Sync objects between replicas
If you are using a Cloud SQL for SQL Server read replica or Cloud SQL as a publisher for transactional replication, there are a few tasks that you should continue to perform, like keeping the SQL agent jobs in sync between instances. In this example, use the steps in Cloud SQL documentation to create a read replica. At the initial creation, objects are in sync on both the primary and secondary. We need to make sure to sync objects created after the replica is set up.
SQL Agent Jobs
Let’s create a sample job on the primary instance that we will later sync to the replica instance.
You can use the New-DbaAgentJob cmdlet as below
Now create a job step called test-step using New-DbaAgentJobStep
Now let’s sync the replica with this new job created In the previous step using Copy-DbaAgentJob
We should see a job get copied that was created on the primary. You can use Get-DbaAgentJob to list jobs on the replica if necessary as well.
If you made any changes on the primary and want to sync the secondary, you can use the –Force option to sync the changes. To demonstrate this we will make two changes listed below on the primary instance.
Create a second sql agent job called second-job
Add a second job step called second-step to the job named test-job
We will review then sync these changes above to the secondary server in these next steps.
Create a new job
On the primary add another job step to the first job
Now let’s review the jobs steps on the primary
Now let’s sync the secondary server with the updates we made using the –Force option. You should see the second-job added and the test-job successfully updated as below.
You can also use powershell to import data (for example, a CSV file). You can choose your own CSV file or create a sample one using docs.google.com/spreadsheets/ Here is one with a small sample that I created
Using cat we can see the contents below as well.
Use Import-DbaCsv to import this file to your Cloud SQL instance as shown below. This can also be used as an alternative to BULK INSERT.
Now we can also list the table that was imported using Get-DbaDbTable
You can see a table with 5 rows was created.
This can also be used to transfer tables between instances as well. For example if you have two databases that are replicating data you can transfer objects between the primary and replica of a publisher setup. This could be used as a way to do an initial sync of objects that do not support replication such as tables without a primary key.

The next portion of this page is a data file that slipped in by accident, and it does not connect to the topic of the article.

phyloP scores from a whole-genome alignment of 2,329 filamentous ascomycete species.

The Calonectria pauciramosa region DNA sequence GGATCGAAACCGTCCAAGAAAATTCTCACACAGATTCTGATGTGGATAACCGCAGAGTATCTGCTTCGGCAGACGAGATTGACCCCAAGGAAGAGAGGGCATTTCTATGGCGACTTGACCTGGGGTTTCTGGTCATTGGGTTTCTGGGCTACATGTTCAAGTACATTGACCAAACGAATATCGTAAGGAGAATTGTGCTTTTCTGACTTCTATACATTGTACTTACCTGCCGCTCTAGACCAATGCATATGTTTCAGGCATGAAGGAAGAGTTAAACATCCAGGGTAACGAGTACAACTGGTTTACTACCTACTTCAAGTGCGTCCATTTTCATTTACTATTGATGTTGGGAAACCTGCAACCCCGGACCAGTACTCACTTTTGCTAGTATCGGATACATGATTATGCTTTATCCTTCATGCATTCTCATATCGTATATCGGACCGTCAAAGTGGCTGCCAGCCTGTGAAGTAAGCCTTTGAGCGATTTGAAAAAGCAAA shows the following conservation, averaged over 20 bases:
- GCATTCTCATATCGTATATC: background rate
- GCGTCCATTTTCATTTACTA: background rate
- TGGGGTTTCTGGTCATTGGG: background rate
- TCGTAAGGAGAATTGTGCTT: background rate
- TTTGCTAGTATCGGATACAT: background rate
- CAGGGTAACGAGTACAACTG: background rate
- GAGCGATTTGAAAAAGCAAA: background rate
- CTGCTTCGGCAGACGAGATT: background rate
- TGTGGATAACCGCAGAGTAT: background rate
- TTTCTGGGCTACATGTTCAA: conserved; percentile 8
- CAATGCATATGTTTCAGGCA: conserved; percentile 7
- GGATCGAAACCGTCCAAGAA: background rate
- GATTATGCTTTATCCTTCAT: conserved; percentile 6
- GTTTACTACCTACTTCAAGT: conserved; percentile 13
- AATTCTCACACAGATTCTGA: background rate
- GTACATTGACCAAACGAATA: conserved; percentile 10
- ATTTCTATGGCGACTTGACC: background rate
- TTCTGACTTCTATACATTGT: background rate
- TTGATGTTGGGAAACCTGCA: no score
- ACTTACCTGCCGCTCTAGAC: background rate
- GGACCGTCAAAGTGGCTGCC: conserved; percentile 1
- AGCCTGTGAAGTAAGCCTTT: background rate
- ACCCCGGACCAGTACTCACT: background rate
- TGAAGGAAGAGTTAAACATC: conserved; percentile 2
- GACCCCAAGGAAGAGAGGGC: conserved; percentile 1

This can be done using Copy-DbaDbTableData
We will copy the states table that we imported above from the source to a destination database called newtest.
You can see the table was copied to the destination and 5 rows were copied in 141.02 ms
Performing common DBA tasks
There are certain tasks that a DBA/DBE may need to perform to keep their Cloud SQL for SQL Server instance healthy, many of which can be done using PowerShell.
Unused indexes and Duplicate indexes
In many cases, having indexes improves the performance of selects, but they also cause some overhead to inserts and updates. It is normally recommended to review unused indexes and duplicated indexes. The two cmdlets listed below can be used to do this.
Diagnostic queries on Cloud SQL
There is a common set of diagnostic queries provided by SQL Server MVP Glen Berry here.
We can use Invoke-DbaDiagnosticQueryto automatically execute and return the results for a specific set of queries or all these queries. There are a lot of queries and information that this returns so it could take a while. It might be a good idea to limit this to specific queries or target certain databases.
Here is an example of what a partial output looks like.
Here are some examples of queries you can execute on Cloud SQL to get Cross Region Replica Availability Group status and DB backup status. The output can also be formatted to a table as below for better readability.
Example Executing Query : AG Status
Example Executing Query : Last Backup by Database
In this blog you learned how to use PowerShell on a Compute Engine Linux VM to manage your Cloud SQL instances. We covered only some of the more common scenarios, but there is much more that can be done using powershell and dbatools.io. To learn more and see the full list of commands available, you can visit https://dbatools.io/commands/.